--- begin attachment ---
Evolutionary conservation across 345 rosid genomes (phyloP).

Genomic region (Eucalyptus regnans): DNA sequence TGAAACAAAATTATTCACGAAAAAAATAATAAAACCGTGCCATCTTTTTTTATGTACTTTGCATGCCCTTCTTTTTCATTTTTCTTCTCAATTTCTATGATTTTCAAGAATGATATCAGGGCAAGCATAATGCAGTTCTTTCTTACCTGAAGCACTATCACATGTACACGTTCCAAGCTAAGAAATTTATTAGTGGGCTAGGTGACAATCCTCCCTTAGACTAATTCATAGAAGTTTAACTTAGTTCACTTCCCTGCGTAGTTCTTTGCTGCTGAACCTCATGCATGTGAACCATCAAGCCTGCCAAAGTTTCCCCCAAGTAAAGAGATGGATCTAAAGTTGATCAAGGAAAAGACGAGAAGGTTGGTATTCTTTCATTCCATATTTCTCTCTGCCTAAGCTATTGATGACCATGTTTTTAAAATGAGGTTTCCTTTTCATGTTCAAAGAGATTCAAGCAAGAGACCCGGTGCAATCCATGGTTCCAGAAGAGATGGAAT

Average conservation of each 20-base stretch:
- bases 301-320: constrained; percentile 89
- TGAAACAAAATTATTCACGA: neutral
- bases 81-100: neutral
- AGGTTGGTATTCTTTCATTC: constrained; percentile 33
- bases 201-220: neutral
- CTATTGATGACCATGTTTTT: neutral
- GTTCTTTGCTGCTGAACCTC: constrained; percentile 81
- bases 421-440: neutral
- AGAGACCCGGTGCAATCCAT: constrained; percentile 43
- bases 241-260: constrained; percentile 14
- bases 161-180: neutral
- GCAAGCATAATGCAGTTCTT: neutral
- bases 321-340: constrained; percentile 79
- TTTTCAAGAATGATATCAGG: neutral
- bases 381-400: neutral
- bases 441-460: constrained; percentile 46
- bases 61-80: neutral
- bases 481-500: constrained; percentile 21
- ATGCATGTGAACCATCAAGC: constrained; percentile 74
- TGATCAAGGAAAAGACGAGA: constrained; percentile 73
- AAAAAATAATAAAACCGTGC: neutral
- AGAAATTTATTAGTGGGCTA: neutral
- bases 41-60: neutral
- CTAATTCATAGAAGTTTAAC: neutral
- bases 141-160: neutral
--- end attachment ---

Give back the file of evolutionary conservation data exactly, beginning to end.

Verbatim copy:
Evolutionary conservation across 345 rosid genomes (phyloP).

Genomic region (Eucalyptus regnans): DNA sequence TGAAACAAAATTATTCACGAAAAAAATAATAAAACCGTGCCATCTTTTTTTATGTACTTTGCATGCCCTTCTTTTTCATTTTTCTTCTCAATTTCTATGATTTTCAAGAATGATATCAGGGCAAGCATAATGCAGTTCTTTCTTACCTGAAGCACTATCACATGTACACGTTCCAAGCTAAGAAATTTATTAGTGGGCTAGGTGACAATCCTCCCTTAGACTAATTCATAGAAGTTTAACTTAGTTCACTTCCCTGCGTAGTTCTTTGCTGCTGAACCTCATGCATGTGAACCATCAAGCCTGCCAAAGTTTCCCCCAAGTAAAGAGATGGATCTAAAGTTGATCAAGGAAAAGACGAGAAGGTTGGTATTCTTTCATTCCATATTTCTCTCTGCCTAAGCTATTGATGACCATGTTTTTAAAATGAGGTTTCCTTTTCATGTTCAAAGAGATTCAAGCAAGAGACCCGGTGCAATCCATGGTTCCAGAAGAGATGGAAT

Average conservation of each 20-base stretch:
- bases 301-320: constrained; percentile 89
- TGAAACAAAATTATTCACGA: neutral
- bases 81-100: neutral
- AGGTTGGTATTCTTTCATTC: constrained; percentile 33
- bases 201-220: neutral
- CTATTGATGACCATGTTTTT: neutral
- GTTCTTTGCTGCTGAACCTC: constrained; percentile 81
- bases 421-440: neutral
- AGAGACCCGGTGCAATCCAT: constrained; percentile 43
- bases 241-260: constrained; percentile 14
- bases 161-180: neutral
- GCAAGCATAATGCAGTTCTT: neutral
- bases 321-340: constrained; percentile 79
- TTTTCAAGAATGATATCAGG: neutral
- bases 381-400: neutral
- bases 441-460: constrained; percentile 46
- bases 61-80: neutral
- bases 481-500: constrained; percentile 21
- ATGCATGTGAACCATCAAGC: constrained; percentile 74
- TGATCAAGGAAAAGACGAGA: constrained; percentile 73
- AAAAAATAATAAAACCGTGC: neutral
- AGAAATTTATTAGTGGGCTA: neutral
- bases 41-60: neutral
- CTAATTCATAGAAGTTTAAC: neutral
- bases 141-160: neutral